Slow down this month
It’s hard to believe that it’s already November.
I remember the giddy feeling that came over me back in April when we got those first few days of 2016 that were genuinely warm. And now, sev- en months have pretty much flown by and it’ll be time to fall back with daylight savings this weekend.
Over the last couple days I’ve been thinking about the extra fishing trips that were planned in my head but never quite made it into reality. Where did the time go?
Daylight savings officially starts at 2 a.m. Sunday and it is indeed a good reminder each year to check the batteries in the smoke detectors in your house. Batteries should be changed at least once a year. And check the date of manufacture on your alarms.
Alarms should be completely replaced every 10 years. According to FEMA, the risk of dying in a home fire is cut in half in homes with working smoke alarms. That’s a good
reason to get out the stepstool this weekend.
Getting that extra hour on the weekend makes me feel a little bit like being a kid on Christmas morning. What will you do with that extra hour?
Here’s a suggestion: get outdoors and do something as a family. An early morning fishing trip comes to mind. With the time change, it won’t feel quite so early. A bike ride or hike to check out the fall foliage is also a good idea. Whatever you do, make sure you get the kids outside, too.
After the time change, the sun is going to set before most of us get home from work and a big chunk of our playtime is going to vanish. Once the kids get done with their homework,
there won’t be any daylight left for a game of ball or a brief stroll after dinner. Sunsets that used to take place after 6 p.m. will now start happening before 5. And they’ll just keep getting earlier and earlier until the winter solstice.
The time change means many commuters will spend more time driving in the dark for the next few weeks. Those commutes can be especially hazardous this time of year because November happens to be the peak breeding season for white-tailed deer in our region.
Deer are normally cautious animals that retreat at the slightest sounds or disturbances. But during the breeding season, also known as the rut, deer have one-track minds and right now safety is not their number one priority.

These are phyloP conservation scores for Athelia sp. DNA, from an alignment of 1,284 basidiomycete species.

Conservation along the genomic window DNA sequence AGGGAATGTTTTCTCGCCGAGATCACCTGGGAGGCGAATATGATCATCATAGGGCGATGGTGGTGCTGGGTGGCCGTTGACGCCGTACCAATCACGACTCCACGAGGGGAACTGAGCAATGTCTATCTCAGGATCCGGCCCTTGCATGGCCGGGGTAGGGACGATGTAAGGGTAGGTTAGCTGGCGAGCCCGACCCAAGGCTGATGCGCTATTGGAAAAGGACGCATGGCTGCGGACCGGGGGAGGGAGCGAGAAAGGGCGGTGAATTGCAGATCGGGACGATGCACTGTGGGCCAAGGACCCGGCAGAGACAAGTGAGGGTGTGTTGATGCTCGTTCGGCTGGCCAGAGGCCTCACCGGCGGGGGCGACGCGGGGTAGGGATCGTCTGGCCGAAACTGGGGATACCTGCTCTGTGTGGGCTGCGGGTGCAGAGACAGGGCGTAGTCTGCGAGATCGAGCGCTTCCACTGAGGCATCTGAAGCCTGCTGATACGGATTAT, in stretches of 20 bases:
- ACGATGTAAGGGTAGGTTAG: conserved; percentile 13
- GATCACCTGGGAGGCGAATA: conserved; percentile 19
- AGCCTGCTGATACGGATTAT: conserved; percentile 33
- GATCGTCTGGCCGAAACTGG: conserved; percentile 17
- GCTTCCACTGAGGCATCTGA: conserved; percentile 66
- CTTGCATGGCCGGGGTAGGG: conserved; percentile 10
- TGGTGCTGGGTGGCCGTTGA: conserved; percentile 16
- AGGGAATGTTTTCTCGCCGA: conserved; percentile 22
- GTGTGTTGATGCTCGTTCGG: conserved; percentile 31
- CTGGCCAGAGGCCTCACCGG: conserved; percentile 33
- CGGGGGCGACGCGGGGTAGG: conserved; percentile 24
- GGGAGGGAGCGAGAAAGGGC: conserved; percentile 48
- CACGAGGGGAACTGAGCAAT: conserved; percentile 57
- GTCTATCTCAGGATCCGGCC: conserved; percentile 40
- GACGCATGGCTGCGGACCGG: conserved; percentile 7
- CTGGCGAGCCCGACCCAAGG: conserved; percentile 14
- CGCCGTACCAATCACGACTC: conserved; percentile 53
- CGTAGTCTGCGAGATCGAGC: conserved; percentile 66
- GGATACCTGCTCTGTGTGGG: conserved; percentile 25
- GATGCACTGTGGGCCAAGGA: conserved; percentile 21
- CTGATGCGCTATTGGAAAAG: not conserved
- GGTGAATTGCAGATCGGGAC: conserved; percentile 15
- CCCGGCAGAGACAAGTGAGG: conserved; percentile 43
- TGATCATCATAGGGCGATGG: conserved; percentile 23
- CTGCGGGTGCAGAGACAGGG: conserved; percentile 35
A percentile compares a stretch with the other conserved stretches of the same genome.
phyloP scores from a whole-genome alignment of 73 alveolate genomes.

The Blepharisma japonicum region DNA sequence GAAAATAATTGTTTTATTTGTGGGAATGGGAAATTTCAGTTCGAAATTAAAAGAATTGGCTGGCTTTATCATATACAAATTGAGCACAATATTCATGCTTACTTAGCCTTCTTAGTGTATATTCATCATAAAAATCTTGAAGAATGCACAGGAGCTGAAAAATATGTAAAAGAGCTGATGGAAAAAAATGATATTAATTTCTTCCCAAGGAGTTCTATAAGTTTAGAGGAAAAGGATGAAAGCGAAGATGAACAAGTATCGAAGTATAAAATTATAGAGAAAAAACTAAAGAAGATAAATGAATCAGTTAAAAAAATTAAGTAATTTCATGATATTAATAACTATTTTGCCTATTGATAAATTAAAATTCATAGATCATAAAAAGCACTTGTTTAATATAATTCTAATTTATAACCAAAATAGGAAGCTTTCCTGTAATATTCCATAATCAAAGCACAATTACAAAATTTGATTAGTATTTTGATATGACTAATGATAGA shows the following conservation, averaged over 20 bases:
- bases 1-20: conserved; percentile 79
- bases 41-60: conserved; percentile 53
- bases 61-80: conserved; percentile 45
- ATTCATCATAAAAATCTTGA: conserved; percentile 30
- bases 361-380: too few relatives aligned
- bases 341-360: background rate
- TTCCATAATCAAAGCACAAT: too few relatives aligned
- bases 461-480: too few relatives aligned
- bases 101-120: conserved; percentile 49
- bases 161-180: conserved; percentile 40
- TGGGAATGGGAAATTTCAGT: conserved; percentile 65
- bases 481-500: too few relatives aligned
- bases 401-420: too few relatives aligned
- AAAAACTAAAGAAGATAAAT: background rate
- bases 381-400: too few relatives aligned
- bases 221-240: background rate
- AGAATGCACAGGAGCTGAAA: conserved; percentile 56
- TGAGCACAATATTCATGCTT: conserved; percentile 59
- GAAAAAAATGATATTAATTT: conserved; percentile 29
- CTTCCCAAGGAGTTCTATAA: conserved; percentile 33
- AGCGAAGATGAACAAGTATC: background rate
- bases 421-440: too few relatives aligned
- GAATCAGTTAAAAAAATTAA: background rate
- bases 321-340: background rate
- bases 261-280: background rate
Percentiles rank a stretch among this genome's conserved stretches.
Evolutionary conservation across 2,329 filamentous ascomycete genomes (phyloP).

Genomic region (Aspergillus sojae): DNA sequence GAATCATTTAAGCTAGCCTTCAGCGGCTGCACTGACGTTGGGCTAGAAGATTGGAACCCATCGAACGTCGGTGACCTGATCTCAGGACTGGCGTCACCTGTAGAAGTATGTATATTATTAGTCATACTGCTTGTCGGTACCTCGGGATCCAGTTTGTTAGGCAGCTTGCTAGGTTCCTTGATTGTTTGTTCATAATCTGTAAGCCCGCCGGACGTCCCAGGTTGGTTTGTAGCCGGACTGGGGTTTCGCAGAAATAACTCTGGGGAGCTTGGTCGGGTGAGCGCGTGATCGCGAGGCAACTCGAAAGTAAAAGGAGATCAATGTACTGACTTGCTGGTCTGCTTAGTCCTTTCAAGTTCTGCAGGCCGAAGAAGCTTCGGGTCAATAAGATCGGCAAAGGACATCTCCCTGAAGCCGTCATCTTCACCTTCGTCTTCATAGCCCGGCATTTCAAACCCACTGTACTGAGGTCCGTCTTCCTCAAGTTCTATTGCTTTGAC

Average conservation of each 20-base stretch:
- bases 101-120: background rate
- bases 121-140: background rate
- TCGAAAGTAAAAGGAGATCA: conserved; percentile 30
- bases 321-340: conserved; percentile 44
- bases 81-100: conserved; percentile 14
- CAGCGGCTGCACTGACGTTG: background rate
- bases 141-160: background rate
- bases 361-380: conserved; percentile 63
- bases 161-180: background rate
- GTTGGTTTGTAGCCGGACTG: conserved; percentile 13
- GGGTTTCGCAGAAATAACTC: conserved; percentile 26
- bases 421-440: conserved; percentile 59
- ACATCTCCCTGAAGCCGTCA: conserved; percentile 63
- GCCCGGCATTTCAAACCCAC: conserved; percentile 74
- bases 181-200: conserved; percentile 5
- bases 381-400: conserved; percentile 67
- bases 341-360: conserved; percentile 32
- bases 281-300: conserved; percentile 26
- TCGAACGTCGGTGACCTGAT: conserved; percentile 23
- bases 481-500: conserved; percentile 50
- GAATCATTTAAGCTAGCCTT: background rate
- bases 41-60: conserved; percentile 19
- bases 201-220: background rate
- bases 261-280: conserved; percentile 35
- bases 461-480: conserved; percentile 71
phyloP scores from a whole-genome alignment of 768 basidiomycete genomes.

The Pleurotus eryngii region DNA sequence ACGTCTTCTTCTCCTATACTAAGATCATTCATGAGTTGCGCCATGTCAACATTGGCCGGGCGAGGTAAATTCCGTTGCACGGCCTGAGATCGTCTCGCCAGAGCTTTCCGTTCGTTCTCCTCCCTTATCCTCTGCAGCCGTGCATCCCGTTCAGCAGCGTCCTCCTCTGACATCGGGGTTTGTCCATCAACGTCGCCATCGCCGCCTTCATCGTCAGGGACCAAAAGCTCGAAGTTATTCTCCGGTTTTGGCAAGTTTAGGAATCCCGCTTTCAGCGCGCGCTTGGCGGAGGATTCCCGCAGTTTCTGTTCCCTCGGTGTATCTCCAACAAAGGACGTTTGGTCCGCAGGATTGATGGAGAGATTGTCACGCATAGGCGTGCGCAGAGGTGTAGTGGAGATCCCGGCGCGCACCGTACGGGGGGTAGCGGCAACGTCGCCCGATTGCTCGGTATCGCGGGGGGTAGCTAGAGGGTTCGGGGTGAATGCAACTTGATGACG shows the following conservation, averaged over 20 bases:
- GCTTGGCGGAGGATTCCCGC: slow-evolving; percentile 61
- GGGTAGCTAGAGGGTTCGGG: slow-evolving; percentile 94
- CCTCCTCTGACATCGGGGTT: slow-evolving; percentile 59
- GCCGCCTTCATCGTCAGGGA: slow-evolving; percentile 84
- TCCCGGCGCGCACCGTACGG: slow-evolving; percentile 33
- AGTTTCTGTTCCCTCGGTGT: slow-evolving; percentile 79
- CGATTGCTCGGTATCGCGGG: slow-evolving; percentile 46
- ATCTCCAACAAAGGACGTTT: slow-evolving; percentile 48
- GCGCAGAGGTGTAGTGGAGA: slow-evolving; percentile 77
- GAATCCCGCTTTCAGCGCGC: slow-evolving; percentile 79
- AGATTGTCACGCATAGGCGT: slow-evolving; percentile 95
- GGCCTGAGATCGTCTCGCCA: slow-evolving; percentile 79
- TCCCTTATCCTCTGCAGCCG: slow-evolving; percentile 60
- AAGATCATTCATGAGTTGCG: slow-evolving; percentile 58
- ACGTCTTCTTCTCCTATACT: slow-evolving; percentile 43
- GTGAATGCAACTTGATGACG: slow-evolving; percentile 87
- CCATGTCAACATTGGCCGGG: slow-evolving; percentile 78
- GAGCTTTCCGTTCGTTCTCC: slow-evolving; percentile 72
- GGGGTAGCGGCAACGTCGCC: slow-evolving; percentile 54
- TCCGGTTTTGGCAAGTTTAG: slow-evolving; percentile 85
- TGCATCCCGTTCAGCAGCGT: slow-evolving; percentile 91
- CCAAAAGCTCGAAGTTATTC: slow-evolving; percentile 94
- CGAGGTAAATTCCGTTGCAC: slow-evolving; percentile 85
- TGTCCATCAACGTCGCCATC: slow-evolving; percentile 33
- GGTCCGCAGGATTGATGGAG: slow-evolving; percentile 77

That’s why drivers need to make it theirs. Maryland’s deer population is estimated to be over 200,000 animals. Country roads aren’t the only place to be on the lookout for deer. There are collisions every year within the city limits of Prince Frederick, Waldorf, La Plata and Lexington Park. It’s important to be vigilant wherever you drive this time of year.
Deer are most active at dawn and dusk. But this time of year, it’s not uncommon to see deer out in the open during the daytime. Bucks are experiencing a
surge of hormones that compel them to track down obliging does. And busy roadways will not deter them.
When you’re out driving this month, take extra precautions to stay safe. If you think you see a deer in the roadway
ahead of you, slow down. They often travel in groups and others may be nearby.
If a doe is crossing the road, one or more bucks may be close on her hooves. And deer have been known to jump right into the path of an oncoming car. Honking often scares them off, but if your headlights are on, deer can get disoriented and move erratically. If one
does get in front of your car, don’t swerve. You could lose control of your vehicle and hit something more serious like a tree or another car.
And don’t rely on a deer whistle. Those gimmicks haven’t been proven to make deer behave any differently. Researchers at the University of Georgia recently concluded that they aren’t effective at all.
Save your money and just slow down.
I can tell you from experience, collisions with deer are costly and a real hassle. I used to leave for work well before dawn, and even though I kept a watchful eye on the road ahead of me, I’ve had two encounters with deer I wish I could have avoided. Paying the deductible and renting a car twice was
enough to make me never want to see a deer on the side of the road again.
But the deer are out there, and it’s up to us to exercise some caution while driving these next few weeks as the deer respond to Mother Nature’s command to go forth and procreate. They won’t be watching for us, so we’ve got to watch out for them.